HUME: Now, let's talk just for a minute about the organizations — the terrorist organizations as apart from the countries that the president mentioned. As you noted earlier, he had said terrorist organizations of global reach. I think most people, I know I certainly took away from that he was really not including the organizations whose principle role in life seem to be to work against Israel. Now, he has named them. What effect is that likely to have in that immediate region on the Palestinians, on the Israelis and so on?

ROSS: I think it has a very important effect. I think on the Palestinians, the message is unmistakably clear now. You cannot have it both ways. You cannot somehow suggest that you are engaged in resistance, and it's not terror. The message that's being sent is you don't have to give up your claims, you don't have to give up your grievance, you don't have to give up your cause, but you cannot pursue that cause using the means of terror. And that's a message to all of the Palestinians, and I think that's very important.

It is also a message to many of our friends in the Arab world, many of whom have sought to suggest that somehow there is no such thing as terror when it comes to Israel. Well, the fact of the matter is there is. We have a responsibility to pursue Middle East peace, but they have a responsibility to help us. One way they can help both in terms of fighting terror and peace is to make it clear that they will pursue and they will support the pursuit of their cause through the legitimate means of negotiations, not through the illegitimate means of terror.

HUME: Now, a key country in that region in all of this has at times been Syria. was not named by the president, although it has been widely thought to be a sponsoring state where terrorism is concerned. What kind of a situation does this speech by the president and his identification of these organizations put Syria in?

ROSS: I think it puts the Syrians in a bind, because by naming Hezbollah, it's very clear that they are definitely a target for us at some point. Now, Hezbollah gets all of its weapons from Iran, and they come through Syria. So Syria, in effect, is also being put on notice. Syria also houses Hamas and Islamic jihad. They both have offices there. The offices of the Syrians like to say to us are only for political purposes. We know from the past that oftentimes operational directives were given out of those offices.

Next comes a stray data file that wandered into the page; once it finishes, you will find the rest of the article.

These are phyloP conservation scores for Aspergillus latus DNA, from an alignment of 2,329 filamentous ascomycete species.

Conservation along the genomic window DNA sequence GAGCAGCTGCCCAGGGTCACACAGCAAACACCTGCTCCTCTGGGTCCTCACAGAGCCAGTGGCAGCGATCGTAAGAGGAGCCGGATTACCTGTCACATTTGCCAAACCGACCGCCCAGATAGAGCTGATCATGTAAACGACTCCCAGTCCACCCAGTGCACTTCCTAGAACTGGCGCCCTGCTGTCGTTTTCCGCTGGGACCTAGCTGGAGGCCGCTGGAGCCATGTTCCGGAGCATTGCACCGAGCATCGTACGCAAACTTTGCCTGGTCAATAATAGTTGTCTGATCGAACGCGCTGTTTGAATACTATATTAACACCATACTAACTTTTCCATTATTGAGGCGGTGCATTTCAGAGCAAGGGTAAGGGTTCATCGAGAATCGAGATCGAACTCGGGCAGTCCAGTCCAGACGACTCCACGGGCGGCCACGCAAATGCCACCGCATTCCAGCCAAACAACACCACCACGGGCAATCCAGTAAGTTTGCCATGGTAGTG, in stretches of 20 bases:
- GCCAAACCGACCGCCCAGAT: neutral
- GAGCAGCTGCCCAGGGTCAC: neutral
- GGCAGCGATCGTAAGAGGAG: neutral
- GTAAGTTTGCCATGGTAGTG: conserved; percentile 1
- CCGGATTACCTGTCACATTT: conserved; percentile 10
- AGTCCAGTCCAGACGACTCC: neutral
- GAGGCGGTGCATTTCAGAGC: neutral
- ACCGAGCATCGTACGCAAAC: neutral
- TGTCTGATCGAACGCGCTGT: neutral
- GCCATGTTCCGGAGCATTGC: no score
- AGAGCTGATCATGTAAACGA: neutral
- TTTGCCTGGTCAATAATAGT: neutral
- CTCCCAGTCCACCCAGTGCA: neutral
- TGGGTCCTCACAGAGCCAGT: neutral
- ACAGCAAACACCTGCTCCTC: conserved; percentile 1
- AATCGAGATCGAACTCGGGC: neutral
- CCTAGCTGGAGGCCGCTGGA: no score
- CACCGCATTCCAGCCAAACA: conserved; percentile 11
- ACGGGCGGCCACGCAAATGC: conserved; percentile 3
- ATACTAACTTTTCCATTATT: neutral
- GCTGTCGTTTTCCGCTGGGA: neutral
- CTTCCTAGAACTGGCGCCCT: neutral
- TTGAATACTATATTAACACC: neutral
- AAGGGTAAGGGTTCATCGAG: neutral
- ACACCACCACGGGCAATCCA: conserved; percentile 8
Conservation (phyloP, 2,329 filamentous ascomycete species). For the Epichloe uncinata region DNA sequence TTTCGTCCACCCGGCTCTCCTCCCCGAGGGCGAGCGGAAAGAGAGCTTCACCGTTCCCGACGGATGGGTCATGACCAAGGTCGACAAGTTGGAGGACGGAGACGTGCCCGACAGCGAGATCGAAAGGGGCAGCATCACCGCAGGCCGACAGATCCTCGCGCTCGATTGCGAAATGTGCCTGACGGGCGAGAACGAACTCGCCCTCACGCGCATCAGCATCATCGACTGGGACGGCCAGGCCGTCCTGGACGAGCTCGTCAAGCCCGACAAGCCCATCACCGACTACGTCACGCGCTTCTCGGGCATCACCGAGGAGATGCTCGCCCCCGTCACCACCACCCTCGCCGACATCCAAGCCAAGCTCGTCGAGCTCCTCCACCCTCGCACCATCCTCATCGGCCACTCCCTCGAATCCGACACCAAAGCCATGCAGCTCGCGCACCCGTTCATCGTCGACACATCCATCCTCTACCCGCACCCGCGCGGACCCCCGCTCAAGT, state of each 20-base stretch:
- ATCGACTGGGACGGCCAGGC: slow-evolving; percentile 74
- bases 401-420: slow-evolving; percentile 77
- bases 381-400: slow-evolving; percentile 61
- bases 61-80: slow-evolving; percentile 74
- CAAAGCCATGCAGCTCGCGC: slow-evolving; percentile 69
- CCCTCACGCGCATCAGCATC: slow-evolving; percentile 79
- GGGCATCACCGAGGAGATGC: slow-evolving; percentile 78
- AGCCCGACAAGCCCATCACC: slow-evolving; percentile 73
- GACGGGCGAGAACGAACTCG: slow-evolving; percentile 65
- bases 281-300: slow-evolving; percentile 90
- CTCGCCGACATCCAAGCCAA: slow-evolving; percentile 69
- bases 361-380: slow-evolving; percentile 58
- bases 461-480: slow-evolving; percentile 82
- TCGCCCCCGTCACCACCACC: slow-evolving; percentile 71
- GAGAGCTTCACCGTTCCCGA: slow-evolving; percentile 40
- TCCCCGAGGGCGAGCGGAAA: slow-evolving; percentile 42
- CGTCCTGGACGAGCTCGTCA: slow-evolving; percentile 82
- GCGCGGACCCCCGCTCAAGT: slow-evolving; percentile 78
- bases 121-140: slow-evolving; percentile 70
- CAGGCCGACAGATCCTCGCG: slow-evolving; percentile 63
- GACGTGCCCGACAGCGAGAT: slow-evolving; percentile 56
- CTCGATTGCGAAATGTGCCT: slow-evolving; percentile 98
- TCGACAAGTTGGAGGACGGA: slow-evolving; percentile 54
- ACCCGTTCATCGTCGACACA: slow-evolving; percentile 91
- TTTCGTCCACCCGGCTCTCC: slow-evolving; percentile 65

So Syria is also being put on notice. Syria wasn't named, but because it's so clearly associated with these groups, it is also going to have to make a choice.

HUME: What would you expect based on what you know about that situation what some of these choices are likely to be? What countries or groups in your estimation are likely to change their conduct, if any?

ROSS: Well, I think Syria is actually the most interesting one, and I think there is a potential for change there, because Bashar al-Assad, the younger Assad who is now the president of Syria, he has an interest in having his country join the 21 century, and it's not going to do that if it remains identified with all of these groups.

It won't be a simple thing for him to make that choice, and one thing that we need to watch is are we seeing a change in the line-up of who is leading in Syria? Basically, he has kept all of the old guard from his father. If we begin to see him move and replace the old guard with younger people, that may well be a pretty good indicator that we're going to see some change in Syria.

HUME: Good. Dennis, always good to have you — thank you very much — look forward to seeing you when you get back to town.

ROSS: Thanks.